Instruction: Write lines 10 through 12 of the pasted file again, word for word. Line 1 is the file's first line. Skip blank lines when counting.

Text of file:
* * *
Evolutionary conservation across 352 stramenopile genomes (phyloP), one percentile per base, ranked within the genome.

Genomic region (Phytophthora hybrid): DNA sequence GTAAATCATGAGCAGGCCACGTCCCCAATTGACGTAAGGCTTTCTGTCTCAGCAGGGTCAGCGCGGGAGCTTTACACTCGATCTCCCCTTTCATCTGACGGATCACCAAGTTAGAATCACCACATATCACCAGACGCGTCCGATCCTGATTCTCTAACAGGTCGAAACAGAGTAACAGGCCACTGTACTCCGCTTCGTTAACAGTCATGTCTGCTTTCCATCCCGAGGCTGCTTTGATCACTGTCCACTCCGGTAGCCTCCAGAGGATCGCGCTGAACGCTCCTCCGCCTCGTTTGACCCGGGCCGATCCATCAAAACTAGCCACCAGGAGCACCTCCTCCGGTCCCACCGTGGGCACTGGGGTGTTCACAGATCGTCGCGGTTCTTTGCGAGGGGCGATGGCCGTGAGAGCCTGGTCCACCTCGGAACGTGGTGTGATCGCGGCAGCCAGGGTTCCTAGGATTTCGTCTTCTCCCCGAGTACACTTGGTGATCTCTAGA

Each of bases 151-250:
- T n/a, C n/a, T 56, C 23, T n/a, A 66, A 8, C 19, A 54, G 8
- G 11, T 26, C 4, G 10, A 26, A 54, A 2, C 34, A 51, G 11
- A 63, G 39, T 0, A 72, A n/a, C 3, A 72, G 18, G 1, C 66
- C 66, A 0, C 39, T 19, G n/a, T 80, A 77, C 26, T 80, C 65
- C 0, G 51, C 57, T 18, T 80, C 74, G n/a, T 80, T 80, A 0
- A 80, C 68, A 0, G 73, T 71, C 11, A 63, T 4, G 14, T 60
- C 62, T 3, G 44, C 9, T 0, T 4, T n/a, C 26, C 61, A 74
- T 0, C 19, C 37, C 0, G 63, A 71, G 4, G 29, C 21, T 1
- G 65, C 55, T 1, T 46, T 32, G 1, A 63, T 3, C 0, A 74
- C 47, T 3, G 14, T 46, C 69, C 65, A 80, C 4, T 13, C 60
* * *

- C 62, T 3, G 44, C 9, T 0, T 4, T n/a, C 26, C 61, A 74
- T 0, C 19, C 37, C 0, G 63, A 71, G 4, G 29, C 21, T 1
- G 65, C 55, T 1, T 46, T 32, G 1, A 63, T 3, C 0, A 74